Last September, I became a doctor, and here I mention how things had not felt much different after I got this new fancy title. Sure, I got to add it to online forms and my email signature, but the novelty wore off pretty quickly. The big changes would only come a couple of weeks after that, when I packed my whole life into four suitcases and uprooted myself into to other side of the Atlantic Ocean. Again.
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This is the end. On the 10th of September, year 2021, I successfully defended my doctoral thesis in the University of Geneva, Switzerland, and obtained the title of Doctor of Philosophy in Astronomy and Astrophysics (or, more precisely, Docteur mention astronomie et astrophysique). My thesis is now a thing of the past, and I have started to move on to a new phase of my life. So, in a sense, this is also a beginning.
Previously I have written a couple of posts about leaving social media due to increasing mental health burden and the fact that it was a pretty much useless time sink for me. That is not the case for everyone, people are different. But when I proudly told a few friends of mine that I had not yet quit watching YouTube, they had an unexpected reaction: “Nah, YouTube is still social media, you haven’t quit everything yet, bud”. I was caught off guard, since I did not really put YouTube in the same basket as Twitter or Facebook. In fact, I still do not, but I quit it anyway, and here is why.
In a post-truth world riddled by misinformation, one might be compelled to look for science-based solutions to their predicaments: losing weight, raising a child, buying a new car, determining the age of a star, voting for a state representative, among other very common dilemmas. But science is messy. Results are many times inconclusive, have large uncertainties, and have many limitations. Today, we look at why you should be careful when making individual, science-based life decisions, especially when they involve statistics.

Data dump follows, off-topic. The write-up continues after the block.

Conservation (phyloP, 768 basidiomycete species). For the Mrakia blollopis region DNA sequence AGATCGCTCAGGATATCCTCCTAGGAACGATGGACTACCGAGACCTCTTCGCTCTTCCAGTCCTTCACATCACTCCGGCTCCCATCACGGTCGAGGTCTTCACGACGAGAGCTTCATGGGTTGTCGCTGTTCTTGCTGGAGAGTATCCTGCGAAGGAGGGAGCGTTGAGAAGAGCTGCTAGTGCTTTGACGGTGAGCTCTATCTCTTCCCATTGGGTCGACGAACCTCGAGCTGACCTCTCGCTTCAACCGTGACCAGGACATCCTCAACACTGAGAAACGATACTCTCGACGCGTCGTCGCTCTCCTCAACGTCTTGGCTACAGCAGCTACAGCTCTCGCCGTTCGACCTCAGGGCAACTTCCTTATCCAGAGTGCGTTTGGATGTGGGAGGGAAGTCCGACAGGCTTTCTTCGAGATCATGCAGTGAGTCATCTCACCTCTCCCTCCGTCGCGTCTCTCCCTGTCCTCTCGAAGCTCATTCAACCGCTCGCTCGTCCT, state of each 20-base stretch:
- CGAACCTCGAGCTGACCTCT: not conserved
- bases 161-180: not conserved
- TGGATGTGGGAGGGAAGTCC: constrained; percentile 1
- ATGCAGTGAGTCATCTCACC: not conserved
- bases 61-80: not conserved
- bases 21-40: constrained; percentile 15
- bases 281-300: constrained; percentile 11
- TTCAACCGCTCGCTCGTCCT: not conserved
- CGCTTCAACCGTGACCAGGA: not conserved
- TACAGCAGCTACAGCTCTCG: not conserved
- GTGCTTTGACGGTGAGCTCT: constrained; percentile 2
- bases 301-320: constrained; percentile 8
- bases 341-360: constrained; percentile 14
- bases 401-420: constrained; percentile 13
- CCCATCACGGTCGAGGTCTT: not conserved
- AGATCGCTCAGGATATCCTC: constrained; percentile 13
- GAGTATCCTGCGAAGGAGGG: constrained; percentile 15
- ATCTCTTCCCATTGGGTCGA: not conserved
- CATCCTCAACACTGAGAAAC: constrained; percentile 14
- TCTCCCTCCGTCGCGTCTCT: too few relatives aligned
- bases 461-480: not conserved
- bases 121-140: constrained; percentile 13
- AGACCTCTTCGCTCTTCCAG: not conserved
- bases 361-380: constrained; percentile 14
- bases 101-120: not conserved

The Hubble Space Telescope (HST) is going through some difficult problems with its payload computer at the moment. This issue has stalled observations since June 13th, but not all hope has been lost. While NASA strives to fix one of the most productive telescopes ever made, we on the astronomers side keep churning out observing proposals for HST. Last week, we finally got the results for the selection of observing programs in the Cycle 29, which extends from October 2021 to September 2022. I am happy to report that, this time around, I was awarded not only one, but two observing programs on HST as a Principal Investigator. Let’s talk a bit about them and other exciting upcoming science with our favorite space telescope.
Disclaimer: The contents of this blog do not represent the views of any organization or institution, and reflect only the opinions of the author.
- October 23: Reboot
- September 12: Doctor
- August 10: Thirty days without YouTube
- July 18: Statistics and life decisions
- July 4: Upcoming Hubble observing programs in Cycle 29
- March 4: Are astronomers bad at naming things?
- February 20: My next step
- February 13: The very first release of p-winds
- February 7: A day in Mars
- January 20: Do not use Twitter
- January 6: The power of placebo
- December 31: My reading list for 2021, part I
- December 23: Keeping up with grassroots movements while away from social media
- December 19: Ethics in machine learning
- December 17: Hello, good old long(ish)-form blogging!